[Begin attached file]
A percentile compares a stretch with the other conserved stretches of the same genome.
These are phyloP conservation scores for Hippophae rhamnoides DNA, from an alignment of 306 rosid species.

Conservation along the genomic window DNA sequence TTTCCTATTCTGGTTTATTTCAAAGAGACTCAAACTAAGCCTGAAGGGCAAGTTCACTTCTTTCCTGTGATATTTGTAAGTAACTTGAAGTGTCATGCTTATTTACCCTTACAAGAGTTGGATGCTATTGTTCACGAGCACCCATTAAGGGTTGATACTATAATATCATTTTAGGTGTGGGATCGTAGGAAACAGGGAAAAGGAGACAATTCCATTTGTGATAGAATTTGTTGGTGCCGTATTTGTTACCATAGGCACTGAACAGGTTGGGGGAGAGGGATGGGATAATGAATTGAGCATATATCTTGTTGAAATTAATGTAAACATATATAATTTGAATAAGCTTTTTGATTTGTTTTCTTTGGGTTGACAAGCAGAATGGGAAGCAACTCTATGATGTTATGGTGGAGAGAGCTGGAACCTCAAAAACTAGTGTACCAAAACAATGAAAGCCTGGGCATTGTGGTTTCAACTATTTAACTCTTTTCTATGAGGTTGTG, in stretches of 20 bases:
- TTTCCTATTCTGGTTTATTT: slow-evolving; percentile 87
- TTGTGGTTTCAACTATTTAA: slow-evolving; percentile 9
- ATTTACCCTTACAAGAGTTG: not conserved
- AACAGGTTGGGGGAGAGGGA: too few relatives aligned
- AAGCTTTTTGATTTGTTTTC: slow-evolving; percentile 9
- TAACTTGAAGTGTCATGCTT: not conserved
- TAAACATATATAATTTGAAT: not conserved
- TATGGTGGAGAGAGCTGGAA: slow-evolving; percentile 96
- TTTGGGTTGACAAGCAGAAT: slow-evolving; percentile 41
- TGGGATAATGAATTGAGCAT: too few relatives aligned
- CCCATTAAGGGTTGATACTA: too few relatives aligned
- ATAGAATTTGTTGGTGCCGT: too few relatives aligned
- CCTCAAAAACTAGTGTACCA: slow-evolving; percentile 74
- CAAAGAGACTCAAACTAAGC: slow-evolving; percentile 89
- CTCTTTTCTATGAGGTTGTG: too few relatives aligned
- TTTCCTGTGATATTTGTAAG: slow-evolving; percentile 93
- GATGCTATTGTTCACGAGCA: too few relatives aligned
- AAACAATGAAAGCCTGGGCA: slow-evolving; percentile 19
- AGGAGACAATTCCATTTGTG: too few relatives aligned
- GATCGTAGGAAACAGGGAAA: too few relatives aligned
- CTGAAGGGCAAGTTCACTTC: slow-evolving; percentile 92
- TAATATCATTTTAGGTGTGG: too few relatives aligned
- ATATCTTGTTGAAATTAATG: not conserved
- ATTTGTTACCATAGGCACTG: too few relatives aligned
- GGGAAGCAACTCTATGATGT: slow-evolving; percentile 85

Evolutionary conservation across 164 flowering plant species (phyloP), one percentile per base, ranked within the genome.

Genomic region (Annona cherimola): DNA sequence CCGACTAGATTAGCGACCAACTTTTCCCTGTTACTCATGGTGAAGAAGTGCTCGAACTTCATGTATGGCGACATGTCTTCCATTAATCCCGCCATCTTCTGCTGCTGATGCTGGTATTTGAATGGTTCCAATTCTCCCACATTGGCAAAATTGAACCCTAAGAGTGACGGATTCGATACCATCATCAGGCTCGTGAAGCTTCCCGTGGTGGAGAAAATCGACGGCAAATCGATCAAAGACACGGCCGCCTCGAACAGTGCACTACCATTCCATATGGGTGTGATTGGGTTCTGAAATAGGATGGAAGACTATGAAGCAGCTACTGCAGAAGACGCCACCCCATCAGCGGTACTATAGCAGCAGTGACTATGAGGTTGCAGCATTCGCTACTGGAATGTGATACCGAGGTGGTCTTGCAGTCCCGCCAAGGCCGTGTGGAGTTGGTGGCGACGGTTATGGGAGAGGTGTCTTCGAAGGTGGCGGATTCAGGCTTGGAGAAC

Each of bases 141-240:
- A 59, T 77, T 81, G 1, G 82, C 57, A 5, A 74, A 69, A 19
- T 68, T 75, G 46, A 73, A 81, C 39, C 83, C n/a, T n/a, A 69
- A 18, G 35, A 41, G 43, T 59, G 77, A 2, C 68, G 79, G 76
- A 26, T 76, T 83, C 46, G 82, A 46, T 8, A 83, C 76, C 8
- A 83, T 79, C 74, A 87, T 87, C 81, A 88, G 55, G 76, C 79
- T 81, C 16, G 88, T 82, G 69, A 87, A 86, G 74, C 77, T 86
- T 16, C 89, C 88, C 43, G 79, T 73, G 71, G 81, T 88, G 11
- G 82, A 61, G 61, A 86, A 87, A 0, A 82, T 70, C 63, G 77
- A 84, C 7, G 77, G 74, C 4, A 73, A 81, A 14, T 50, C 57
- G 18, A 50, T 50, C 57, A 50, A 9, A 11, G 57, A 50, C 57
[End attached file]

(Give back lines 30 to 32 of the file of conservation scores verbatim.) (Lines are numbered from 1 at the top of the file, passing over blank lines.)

Genomic region (Annona cherimola): DNA sequence CCGACTAGATTAGCGACCAACTTTTCCCTGTTACTCATGGTGAAGAAGTGCTCGAACTTCATGTATGGCGACATGTCTTCCATTAATCCCGCCATCTTCTGCTGCTGATGCTGGTATTTGAATGGTTCCAATTCTCCCACATTGGCAAAATTGAACCCTAAGAGTGACGGATTCGATACCATCATCAGGCTCGTGAAGCTTCCCGTGGTGGAGAAAATCGACGGCAAATCGATCAAAGACACGGCCGCCTCGAACAGTGCACTACCATTCCATATGGGTGTGATTGGGTTCTGAAATAGGATGGAAGACTATGAAGCAGCTACTGCAGAAGACGCCACCCCATCAGCGGTACTATAGCAGCAGTGACTATGAGGTTGCAGCATTCGCTACTGGAATGTGATACCGAGGTGGTCTTGCAGTCCCGCCAAGGCCGTGTGGAGTTGGTGGCGACGGTTATGGGAGAGGTGTCTTCGAAGGTGGCGGATTCAGGCTTGGAGAAC

Each of bases 141-240:
- A 59, T 77, T 81, G 1, G 82, C 57, A 5, A 74, A 69, A 19